Once a defendant is served in a federal consumer protection lawsuit, the defendant has 21 days to choose what to do next: nothing, file a motion to dismiss the lawsuit or complaint, or file an answer to the lawsuit.
Let’s look at these options in more detail now and in the next couple of articles in this series.
Doing nothing will mean the defendant will have a default judgment entered against it by the federal court.
If the defendant doesn’t respond to the lawsuit but instead does nothing, then you can ask the court to enter a default judgment against the defendant. This means the defendant loses the lawsuit.
“Default” simply means not showing up — not taking any action. If we don’t pay our mortgage note, we will be in default. If a team doesn’t show up to the Super Bowl, it loses by default.
“Judgment” means the court has made a ruling that the defendant has lost the case. There will be a dollar amount of the judgment.
Once you have a default judgment, you can start to “execute” on that judgment to collect the money owed to you. You can put liens on property of the defendant. Garnish bank accounts. Seize assets, etc.
Because this is so serious, most defendants will not default. Or if they do, they will quickly ask the court to “undo” the default judgment so they can defend themselves in the case.
So this is a lousy option for the defendant but I supposed we can say it is one option they can choose. While not too common, the defendant can choose to file a motion to dismiss — let’s look at this next….
Filing a motion to dismiss within 21 days of being served is an attempt by the defendant to get rid of all or part of the case right now.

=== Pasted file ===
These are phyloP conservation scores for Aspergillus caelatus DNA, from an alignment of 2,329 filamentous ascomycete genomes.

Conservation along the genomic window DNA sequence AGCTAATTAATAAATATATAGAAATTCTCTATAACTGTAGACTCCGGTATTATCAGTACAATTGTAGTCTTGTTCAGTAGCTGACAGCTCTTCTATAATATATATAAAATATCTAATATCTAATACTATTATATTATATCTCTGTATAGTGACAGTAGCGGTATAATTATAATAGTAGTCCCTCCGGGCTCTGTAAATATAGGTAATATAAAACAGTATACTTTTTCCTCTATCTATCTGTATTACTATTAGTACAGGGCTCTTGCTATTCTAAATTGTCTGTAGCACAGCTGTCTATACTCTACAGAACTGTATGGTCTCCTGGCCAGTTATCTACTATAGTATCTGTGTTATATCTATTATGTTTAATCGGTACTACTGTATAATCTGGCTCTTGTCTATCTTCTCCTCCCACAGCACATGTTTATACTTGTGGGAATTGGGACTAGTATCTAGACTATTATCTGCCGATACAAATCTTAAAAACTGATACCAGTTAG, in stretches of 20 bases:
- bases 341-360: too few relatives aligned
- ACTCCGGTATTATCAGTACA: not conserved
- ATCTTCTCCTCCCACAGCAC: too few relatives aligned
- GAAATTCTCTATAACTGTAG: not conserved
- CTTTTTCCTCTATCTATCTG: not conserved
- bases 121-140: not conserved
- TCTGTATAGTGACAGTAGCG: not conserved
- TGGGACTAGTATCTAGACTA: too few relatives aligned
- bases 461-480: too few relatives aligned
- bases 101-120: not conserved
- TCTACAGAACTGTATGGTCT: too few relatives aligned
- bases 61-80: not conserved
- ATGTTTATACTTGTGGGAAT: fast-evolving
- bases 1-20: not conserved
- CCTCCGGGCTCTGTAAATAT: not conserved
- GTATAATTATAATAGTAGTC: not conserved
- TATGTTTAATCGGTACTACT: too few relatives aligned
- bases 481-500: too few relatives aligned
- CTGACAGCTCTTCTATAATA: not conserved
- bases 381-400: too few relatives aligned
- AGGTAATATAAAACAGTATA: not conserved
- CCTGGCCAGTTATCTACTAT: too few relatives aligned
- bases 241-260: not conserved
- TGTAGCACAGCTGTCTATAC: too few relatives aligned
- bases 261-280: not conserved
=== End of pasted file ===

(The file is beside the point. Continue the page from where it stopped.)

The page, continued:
A “motion” is simply a request made to the court. We normally do these in writing.
“Dismiss” means to get rid of all or part of the case.
So a “motion to dismiss” is where the defendant asks the court to look at the complaint (the initial document in the lawsuit) and to throw it out of court. Either the entire lawsuit or part of it.
The basic reason for doing this is the defendant feels that either the either you have not put enough allegations of facts in the complaint or that the law simply is against you and there is no way you can win your case.
Obviously you will disagree as you (and us as your lawyers) believe you have alleged enough facts to give the court the basis of the lawsuit. And we feel the law is not against us.
The judge will give both sides time to make written arguments and occasionally will have the lawyers make oral argument.
Then the judge rules on whether any part of the complaint will be dismissed. If the entire case is dismissed, then that ends the lawsuit. If part of the case is dismissed, the rest of the case proceeds to the next phase which is the defendant answers the lawsuit.
We’ll talk about motions to dismiss in more detail in our next article but for now let’s look at the most common approach which is to file an answer to your complaint within 21 days of being served….
Filing an answer within 21 days means the complaint has been responded to and the case moves to the next phase of having a meeting of the lawyers to pick out the schedule and deadlines for the case.
The basic idea of answering a lawsuit (complaint) is to respond to each paragraph of your lawsuit and to put in their affirmative defenses which simply means the excuses the defendant uses for why it should win the lawsuit even though it may have violated the law. One example is a statute of limitation defense which is saying you took too long to file the lawsuit.
So there is no surprise, almost always the defendant basically denies everything and says it did nothing wrong and you are 100% at fault for what happened.
After an answer is filed, the next phase is picking the deadlines and schedule in the case but first let’s talk in our next article about the motion to dismiss in more detail.
Hope you are enjoying our series on consumer protection lawsuits in federal court.
Give us a call at 205-879-2447 if you have any questions and we’ll be glad to help you any way we can.